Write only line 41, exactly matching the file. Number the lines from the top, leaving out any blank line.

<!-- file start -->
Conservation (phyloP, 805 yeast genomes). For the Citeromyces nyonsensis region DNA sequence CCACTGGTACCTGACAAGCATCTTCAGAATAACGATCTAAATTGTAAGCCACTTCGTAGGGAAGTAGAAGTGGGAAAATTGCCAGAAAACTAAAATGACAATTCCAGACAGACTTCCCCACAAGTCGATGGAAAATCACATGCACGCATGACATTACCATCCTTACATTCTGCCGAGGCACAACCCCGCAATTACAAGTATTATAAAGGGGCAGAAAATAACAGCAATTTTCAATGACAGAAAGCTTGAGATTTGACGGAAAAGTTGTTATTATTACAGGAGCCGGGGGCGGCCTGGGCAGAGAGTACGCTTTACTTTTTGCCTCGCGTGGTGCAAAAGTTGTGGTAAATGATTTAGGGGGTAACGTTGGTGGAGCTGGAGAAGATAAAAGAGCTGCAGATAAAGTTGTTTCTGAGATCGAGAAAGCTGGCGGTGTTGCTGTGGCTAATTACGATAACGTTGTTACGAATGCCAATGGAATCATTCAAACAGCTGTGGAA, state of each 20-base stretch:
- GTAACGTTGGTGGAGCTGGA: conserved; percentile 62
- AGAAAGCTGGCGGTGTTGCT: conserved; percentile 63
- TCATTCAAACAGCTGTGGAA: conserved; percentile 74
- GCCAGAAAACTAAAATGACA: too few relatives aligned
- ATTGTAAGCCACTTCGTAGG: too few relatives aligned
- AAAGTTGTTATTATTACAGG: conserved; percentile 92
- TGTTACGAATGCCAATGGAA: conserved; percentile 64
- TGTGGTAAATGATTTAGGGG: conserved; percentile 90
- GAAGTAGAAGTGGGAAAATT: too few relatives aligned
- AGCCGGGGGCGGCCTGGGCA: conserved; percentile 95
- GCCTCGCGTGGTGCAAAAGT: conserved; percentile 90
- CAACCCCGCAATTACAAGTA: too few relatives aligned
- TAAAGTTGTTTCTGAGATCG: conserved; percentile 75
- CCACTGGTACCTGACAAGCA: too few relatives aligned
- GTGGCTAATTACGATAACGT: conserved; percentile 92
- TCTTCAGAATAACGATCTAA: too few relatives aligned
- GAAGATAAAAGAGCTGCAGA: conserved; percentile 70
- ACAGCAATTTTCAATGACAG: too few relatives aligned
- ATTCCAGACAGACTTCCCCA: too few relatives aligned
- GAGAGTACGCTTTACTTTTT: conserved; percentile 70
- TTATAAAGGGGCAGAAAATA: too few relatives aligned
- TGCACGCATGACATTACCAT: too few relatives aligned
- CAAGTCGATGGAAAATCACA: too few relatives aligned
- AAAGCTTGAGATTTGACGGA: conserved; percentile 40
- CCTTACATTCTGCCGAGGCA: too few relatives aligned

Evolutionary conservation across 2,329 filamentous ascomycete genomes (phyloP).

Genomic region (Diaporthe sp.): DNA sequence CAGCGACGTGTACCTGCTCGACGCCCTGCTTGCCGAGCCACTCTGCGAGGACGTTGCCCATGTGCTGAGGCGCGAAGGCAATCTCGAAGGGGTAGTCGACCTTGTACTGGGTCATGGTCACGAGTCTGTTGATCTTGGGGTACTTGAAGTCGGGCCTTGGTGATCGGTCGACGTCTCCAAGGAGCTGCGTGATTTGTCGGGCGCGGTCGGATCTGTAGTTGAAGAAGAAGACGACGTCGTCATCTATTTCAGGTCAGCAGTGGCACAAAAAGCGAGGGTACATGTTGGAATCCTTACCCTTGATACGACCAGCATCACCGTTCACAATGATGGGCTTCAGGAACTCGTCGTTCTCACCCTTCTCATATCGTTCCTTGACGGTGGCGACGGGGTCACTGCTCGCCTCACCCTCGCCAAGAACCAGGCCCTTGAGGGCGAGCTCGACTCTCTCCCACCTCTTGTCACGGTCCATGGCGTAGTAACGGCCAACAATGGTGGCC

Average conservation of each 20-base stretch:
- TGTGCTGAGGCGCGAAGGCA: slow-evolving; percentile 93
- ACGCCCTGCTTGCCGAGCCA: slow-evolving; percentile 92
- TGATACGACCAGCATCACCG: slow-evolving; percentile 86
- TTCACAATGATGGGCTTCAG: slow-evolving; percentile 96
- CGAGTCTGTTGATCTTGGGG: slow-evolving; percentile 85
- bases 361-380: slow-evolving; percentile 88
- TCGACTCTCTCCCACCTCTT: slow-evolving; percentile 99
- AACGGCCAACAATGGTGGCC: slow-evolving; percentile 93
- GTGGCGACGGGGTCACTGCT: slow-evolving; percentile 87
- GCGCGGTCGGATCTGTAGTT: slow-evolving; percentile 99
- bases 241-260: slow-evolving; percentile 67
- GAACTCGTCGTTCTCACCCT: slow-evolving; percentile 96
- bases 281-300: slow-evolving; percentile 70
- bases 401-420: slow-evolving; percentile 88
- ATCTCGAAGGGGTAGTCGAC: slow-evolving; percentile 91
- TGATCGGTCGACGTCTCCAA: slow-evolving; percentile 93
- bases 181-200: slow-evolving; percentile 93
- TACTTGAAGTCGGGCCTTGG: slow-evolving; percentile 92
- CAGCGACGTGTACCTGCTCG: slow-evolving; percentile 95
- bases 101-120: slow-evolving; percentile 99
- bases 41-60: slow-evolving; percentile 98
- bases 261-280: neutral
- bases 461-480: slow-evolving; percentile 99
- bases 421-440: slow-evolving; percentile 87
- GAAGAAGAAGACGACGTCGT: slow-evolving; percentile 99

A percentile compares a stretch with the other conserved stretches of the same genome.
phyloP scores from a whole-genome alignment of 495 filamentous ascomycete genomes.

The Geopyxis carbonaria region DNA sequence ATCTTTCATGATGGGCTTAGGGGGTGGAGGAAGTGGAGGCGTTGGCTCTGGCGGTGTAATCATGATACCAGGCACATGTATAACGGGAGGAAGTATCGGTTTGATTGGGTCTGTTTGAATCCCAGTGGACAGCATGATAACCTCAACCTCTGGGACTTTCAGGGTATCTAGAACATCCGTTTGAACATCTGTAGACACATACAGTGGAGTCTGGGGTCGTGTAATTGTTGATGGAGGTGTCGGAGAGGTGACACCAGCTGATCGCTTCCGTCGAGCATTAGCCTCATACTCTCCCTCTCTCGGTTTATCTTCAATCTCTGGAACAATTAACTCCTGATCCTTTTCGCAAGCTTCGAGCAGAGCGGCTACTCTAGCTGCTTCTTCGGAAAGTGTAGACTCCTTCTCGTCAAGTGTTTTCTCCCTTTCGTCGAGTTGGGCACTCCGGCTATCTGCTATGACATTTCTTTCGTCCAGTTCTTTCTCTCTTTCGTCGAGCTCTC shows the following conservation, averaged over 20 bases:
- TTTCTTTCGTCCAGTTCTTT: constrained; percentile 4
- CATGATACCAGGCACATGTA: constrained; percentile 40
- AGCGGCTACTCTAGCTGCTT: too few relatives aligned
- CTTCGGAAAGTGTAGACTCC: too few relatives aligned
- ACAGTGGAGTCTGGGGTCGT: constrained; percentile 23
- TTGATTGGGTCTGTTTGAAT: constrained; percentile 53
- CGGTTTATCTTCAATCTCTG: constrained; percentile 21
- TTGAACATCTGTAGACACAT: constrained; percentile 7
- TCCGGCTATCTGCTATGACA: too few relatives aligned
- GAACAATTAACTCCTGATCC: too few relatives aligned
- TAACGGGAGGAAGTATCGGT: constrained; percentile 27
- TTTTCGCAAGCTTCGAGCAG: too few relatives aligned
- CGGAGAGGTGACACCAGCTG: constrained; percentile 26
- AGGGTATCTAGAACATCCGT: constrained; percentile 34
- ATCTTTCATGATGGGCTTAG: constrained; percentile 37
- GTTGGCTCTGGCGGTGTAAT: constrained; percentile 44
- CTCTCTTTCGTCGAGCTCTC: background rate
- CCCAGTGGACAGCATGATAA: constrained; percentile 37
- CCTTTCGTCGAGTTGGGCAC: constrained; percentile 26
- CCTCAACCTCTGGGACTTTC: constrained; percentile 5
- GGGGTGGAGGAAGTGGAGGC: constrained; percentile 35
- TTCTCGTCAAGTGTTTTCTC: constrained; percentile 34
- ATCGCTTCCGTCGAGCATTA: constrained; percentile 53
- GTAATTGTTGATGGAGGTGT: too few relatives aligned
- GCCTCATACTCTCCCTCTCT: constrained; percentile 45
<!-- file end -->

- GAACTCGTCGTTCTCACCCT: slow-evolving; percentile 96